Seeking a safer flame retardant

Shutterstock/globe staff illustration

At this very moment, you are likely sitting on a chair made with flame retardant, holding a cellphone doused in flame retardant, or inhabiting a building whose wiring and insulation are infused with flame retardant — perhaps all at once.

The ubiquitous nature of these chemicals is mostly due to a well-intended effort to prevent the start and spread of fire. But scientific studies have raised concerns about common chemicals used as retardants, linking exposure with cancer, lower IQ, delayed mental development, and other problems. Scientists have also found that such chemicals have traveled into our bodies; they’ve been detected in human breast milk and toddler urine.

Now researchers have identified an alternative flame retardant that outperforms existing formulas — a chemical that’s nontoxic, environmentally friendly, and inspired by the sticky mucus of marine mussels.


“Mussels can attach to anything: painted surfaces, metal surfaces, Teflon, you name it,” says Christopher Ellison, a chemical engineer at the University of Texas at Austin who led the study in the October issue of the journal Chemistry of Materials. A flame retardant that did the same, Ellison mused, would not easily flake off a surface or leach into the environment.

Get The Weekender in your inbox:
The Globe's top picks for what to see and do each weekend, in Boston and beyond.
Thank you for signing up! Sign up for more newsletters here

His team soaked polyurethane foam — a highly flammable material used in many consumer products — in water mixed with dopamine, a chemical present in our bodies that plays an important role in brain signaling. Then the team reduced the acidity of the liquid, causing the individual molecules of dopamine to link together, forming long chains of dopamine, called polydopamine, within and around the foam.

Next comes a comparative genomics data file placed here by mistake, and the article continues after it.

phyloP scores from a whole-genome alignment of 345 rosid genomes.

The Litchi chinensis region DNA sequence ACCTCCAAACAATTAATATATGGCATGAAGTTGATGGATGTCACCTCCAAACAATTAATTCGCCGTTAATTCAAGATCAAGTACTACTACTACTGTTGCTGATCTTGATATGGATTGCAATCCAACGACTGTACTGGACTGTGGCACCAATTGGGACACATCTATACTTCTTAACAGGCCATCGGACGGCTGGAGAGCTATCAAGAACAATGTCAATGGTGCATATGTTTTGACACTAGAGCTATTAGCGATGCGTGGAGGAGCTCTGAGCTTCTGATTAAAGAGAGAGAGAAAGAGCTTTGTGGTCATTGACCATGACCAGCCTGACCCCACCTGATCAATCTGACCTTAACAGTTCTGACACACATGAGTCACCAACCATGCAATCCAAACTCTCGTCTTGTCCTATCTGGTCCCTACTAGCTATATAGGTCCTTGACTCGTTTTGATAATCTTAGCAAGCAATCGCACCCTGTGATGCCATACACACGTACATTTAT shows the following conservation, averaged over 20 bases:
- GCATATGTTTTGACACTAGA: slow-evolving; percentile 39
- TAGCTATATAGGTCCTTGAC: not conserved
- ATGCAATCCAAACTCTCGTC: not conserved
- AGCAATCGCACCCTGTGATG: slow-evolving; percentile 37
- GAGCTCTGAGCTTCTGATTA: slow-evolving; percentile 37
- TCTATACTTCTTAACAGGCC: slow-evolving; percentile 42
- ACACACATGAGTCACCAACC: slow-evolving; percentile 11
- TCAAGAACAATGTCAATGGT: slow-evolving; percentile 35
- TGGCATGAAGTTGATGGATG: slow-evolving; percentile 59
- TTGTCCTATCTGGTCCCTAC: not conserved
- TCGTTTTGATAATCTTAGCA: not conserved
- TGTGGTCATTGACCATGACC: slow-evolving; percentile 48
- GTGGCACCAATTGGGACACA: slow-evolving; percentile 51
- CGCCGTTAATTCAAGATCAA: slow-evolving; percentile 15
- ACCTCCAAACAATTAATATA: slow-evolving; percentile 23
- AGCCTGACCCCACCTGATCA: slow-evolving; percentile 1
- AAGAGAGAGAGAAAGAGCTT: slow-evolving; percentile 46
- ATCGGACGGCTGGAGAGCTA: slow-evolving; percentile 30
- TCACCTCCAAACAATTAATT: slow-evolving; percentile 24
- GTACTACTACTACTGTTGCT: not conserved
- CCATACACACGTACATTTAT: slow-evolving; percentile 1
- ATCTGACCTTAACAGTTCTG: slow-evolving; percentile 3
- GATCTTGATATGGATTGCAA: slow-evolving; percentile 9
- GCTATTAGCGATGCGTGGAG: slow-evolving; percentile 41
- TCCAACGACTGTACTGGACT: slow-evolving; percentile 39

Polydopamine mimics the adhesive proteins in the mucus of mussels, and similar chemicals are known to subdue highly reactive molecules called free radicals released by heat and fire. The team soaked the foam in the liquid for three days.

Once the foam was dry, they promptly torched it. “My graduate students loved doing those tests,” Ellison says with a laugh. When exposed to flames, the polydopamine coating formed a char on the outside of the foam, similar to the black crust that forms on a marshmallow held too close to the campfire. The char protected the inside of the foam, preventing it from burning, and the flame quickly went out. In comparison, foam with no retardant melted into a flaming, dripping white goop, transferring the fire to underlying materials.

In further tests, polydopamine reduced the amount of heat generated by fire better than several commercial flame retardants, all while using a smaller amount.


Numerous manufacturing companies have already contacted Ellison with questions about the retardant, he says. His team is now testing how well polydopamine works on other fabrics, including nylon, cotton, and polyester.